Scotland is right to be wary of taking a firm position – the debate is a complex and fraught one, as a hearing by the US Congress on reparations proved. For the young black commentator Coleman Hughes, while the ‘failure to pay reparations directly to freed slaves’ was ‘one of the greatest injustices ever perpetuated by the US’, paying reparations to all descendants of slaves might be ‘justice for the dead at the price of justice for the living’. He suggested instead paying them to black Americans who grew up under the ‘Jim Crow’ laws that foreshadowed South African apartheid. On the other hand, the writer Ta-Nehisi Coates argued that as half of all economic activity in the US in 1836 was ultimately derived from the million or so slaves, and the average black family now had a tenth of a white family’s income, ‘the matter of reparations is one of making amends and direct redress’. One of the most concerted legal claims for reparations by descendants of slaves was dismissed by the US court of appeals in 2006. The class-action lawsuit alleged that a range of corporations had profited unjustly from slave labour but the claims were thrown out for several reasons, including that it was a ‘political question’ and therefore beyond the remit of the judiciary, that the statute of limitations applied, and that the plaintiffs were not entitled to bring the claims.
Other attempts at reparations have been equally problematic; a salve to the conscience of white America while doing little for the victims (the average payout to Native Americans, for example, was $1,000). The UK paid £22m to victims of torture during the 1950s Mau Mau uprising (£3,000 each). Iraq gave Kuwait $48bn in reparations after the Gulf War. Germany paid at least $80bn to Holocaust victims. However, it refused to pay anything to the Nama and Herero in Namibia, although the German president accepted that the massacres amounted to the 20th century’s first genocide. Compensating descendants of US slaves would cost $10-12tn. Used judiciously, it could close the wealth gap between black and white Americans within a decade, according to the Roosevelt Institute. However, only one in five Americans agree on using ‘taxpayer money’ for this. Britain has a huge stake in the debate over reparations in the Americas: its ships transported some 3.1 million Africans across the Atlantic, accounting with Portugal for 70% of the trade.
However, the sums are even greater for India, which probably contributed even more capital than the American colonies towards Britain’s Industrial Revolution. The Indian economist Utsa Patnaik estimates the wealth extracted from the subcontinent between 1765 and 1938 at $45tn. This prime piece of colonial real estate even funded the empire’s further expansion: ‘The cost of all Britain’s wars of conquest outside Indian borders were charged always wholly or mainly to Indian revenues,’ she asserts. As the Congress Party politician and writer Shashi Tharoor put it in a 2015 Oxford Union debate, if India’s share of the global economy fell from 23% in 1700 to under 4% by 1948, ‘we literally paid for our own oppression.’ With Patnaik’s estimate roughly 17 times the UK’s current GDP, reparations are practically impossible. For Tharoor, ‘a symbolic pound a year for the next 200 years as a token of apology’ would suffice. The Indian writer Akhilesh Pillalamarri, writing in The Diplomat, believes reparations for a specific crime, such as the Amritsar massacre in 1919, would be justified but argues: ‘It is virtually impossible to translate this tangible and definable definition of reparations to loosely defined macro-historical phenomenon like imperial rule.’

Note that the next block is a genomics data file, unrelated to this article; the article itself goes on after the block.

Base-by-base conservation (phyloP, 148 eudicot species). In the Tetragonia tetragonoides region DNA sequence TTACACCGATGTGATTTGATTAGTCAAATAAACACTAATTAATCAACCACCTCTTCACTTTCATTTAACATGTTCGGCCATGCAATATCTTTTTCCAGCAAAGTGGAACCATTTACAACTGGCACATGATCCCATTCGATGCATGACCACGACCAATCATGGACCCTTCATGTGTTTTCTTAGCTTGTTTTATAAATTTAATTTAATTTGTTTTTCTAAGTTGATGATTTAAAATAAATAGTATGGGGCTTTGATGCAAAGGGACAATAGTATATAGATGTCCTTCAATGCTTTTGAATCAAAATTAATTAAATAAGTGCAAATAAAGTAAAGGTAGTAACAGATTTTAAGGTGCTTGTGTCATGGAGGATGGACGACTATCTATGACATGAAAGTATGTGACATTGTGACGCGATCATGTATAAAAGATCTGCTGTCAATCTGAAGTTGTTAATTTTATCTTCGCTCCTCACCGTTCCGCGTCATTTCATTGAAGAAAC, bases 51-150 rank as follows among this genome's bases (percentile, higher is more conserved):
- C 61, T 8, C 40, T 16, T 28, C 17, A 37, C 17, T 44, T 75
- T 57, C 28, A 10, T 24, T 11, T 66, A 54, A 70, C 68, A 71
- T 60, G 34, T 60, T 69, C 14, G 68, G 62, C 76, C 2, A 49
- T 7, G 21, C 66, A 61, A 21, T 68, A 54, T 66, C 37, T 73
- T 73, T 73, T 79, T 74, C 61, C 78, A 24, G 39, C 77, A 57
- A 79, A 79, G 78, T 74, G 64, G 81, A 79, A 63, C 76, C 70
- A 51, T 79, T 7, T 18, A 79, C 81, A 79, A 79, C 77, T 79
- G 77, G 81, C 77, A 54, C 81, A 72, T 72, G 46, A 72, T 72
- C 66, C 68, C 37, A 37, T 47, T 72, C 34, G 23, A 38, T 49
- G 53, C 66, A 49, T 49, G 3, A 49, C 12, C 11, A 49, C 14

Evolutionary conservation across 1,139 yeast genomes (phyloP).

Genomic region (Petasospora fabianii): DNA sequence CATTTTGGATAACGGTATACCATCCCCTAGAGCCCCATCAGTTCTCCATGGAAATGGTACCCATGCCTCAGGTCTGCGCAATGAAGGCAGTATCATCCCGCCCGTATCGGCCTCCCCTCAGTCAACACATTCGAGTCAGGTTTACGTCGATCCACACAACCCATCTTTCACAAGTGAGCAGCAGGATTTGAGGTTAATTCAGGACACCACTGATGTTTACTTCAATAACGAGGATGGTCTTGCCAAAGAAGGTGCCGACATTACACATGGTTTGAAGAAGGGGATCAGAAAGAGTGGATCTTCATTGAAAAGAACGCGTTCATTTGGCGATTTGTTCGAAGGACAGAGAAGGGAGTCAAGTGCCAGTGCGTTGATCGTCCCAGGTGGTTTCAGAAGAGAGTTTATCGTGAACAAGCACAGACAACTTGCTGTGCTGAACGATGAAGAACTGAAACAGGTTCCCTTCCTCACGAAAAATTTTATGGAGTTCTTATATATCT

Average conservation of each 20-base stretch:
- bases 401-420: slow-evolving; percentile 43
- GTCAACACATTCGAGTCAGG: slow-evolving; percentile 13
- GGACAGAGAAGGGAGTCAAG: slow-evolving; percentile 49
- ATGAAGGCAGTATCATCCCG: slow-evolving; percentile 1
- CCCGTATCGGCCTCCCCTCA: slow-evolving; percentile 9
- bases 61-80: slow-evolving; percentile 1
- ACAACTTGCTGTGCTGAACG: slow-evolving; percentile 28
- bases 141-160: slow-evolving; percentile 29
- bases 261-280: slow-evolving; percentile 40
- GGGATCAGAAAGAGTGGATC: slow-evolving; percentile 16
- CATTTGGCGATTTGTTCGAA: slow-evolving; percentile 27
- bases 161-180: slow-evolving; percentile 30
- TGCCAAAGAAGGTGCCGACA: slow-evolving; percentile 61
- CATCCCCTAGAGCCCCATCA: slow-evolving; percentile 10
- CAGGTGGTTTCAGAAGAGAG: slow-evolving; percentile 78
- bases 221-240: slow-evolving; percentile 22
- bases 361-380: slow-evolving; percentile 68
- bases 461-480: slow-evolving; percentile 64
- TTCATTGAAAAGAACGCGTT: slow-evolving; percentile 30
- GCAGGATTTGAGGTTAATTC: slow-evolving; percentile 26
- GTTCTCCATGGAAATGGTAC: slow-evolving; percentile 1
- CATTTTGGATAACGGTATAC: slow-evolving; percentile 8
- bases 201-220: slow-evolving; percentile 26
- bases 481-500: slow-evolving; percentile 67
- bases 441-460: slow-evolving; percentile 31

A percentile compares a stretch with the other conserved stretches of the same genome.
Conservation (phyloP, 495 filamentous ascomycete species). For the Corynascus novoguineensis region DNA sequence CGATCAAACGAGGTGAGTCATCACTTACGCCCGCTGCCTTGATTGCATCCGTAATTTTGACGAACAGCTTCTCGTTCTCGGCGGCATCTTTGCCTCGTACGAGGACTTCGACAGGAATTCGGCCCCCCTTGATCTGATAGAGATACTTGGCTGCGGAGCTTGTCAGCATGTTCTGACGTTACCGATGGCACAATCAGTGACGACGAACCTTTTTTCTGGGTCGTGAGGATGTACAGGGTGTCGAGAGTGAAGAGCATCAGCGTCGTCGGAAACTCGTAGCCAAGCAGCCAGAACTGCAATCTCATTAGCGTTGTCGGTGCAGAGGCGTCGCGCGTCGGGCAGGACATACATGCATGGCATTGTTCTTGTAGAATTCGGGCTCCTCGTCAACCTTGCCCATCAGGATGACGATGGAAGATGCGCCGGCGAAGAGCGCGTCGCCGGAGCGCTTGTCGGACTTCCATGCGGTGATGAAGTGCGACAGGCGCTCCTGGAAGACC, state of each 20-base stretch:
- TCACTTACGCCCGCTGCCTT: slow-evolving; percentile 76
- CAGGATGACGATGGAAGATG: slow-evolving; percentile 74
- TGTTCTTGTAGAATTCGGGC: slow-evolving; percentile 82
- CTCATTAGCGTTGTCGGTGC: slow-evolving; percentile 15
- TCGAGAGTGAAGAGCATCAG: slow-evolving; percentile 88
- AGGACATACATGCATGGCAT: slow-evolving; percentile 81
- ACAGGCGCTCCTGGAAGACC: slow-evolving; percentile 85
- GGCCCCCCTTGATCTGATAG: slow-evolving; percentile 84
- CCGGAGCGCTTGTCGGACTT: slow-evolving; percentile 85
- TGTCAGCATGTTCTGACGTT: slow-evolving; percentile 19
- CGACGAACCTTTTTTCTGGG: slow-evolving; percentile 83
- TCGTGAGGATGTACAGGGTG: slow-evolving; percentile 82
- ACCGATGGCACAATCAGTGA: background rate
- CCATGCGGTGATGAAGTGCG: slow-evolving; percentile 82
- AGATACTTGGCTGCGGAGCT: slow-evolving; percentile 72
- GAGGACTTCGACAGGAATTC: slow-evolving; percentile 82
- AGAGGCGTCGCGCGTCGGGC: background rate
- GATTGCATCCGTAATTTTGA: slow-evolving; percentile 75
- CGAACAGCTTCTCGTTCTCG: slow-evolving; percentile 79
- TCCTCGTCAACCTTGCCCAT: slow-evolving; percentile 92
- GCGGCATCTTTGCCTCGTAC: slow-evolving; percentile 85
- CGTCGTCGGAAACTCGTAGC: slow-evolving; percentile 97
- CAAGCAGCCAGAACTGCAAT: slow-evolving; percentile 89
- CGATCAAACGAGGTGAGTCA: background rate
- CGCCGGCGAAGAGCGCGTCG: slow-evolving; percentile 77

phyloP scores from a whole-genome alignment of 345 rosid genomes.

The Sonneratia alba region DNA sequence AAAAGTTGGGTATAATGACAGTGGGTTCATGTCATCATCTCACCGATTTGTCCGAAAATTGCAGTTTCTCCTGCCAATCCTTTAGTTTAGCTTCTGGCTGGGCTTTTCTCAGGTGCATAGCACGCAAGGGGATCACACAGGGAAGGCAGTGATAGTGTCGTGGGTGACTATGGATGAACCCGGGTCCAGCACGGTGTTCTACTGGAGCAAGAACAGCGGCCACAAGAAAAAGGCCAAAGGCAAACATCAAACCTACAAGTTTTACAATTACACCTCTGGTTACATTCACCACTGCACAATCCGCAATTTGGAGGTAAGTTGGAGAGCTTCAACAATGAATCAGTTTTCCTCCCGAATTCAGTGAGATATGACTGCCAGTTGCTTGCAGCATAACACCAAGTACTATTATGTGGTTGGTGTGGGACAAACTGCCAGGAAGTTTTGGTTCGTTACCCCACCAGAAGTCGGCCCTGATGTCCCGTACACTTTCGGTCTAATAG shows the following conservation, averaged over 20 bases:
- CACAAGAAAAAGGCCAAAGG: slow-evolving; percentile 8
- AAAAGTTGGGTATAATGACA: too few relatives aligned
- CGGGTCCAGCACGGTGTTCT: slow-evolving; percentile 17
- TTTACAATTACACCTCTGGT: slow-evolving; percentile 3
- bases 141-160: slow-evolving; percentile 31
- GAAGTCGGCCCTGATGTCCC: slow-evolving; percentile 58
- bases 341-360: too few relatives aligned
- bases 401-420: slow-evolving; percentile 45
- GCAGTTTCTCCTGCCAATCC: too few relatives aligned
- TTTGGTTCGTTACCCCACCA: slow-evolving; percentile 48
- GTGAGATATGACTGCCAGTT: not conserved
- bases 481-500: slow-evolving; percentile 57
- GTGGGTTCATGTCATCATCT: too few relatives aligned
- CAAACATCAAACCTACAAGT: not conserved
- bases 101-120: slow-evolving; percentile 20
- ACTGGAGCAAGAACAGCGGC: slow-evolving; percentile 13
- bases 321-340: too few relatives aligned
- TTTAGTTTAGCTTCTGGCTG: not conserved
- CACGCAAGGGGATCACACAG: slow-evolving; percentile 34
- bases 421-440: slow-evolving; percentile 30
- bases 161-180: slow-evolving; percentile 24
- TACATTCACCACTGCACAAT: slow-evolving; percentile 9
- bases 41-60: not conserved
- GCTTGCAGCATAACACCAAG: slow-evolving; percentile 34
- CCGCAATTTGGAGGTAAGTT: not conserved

Some of the worst aspects of empire were highly defined, of course, such as the largely manmade famines in Ireland and Bengal, for example. While much of the ideology of eugenics and social Darwinism that informed Victorian British society may have been more grounded in notions of class than the explicit racism seen in the US and Germany, for example, it nonetheless helped shape British imperialism. These ideas have rarely been challenged in public discourse about the legacy of empire. Indeed, as a YouGov poll in 2014 proved, three times as many of the UK public still believe the British empire is more something to be proud of (59%) than ashamed of (19%). And overall they believe former British possessions are better off for having been colonised (by 49 to 15%). So while a robust debate about the legacy of the Commonwealth is long overdue, it is starting to happen, as the spontaneous tearing-down of the Bristol slave-trader Edward Colston’s statue in June showed.
The symbolic act of ‘taking the knee’ started as a lonely protest in 2016 by Colin Kaepernick, bringing isolation, abuse (from the US president among others) and death threats to the American football player. For a while it remained a sports story. But in the four years since then police brutality against black Americans became a front-page issue and galvanised a generation of young protesters around the world. The issue of reparations for descendants of enslaved Africans and other victims of the British empire may become equally pressing.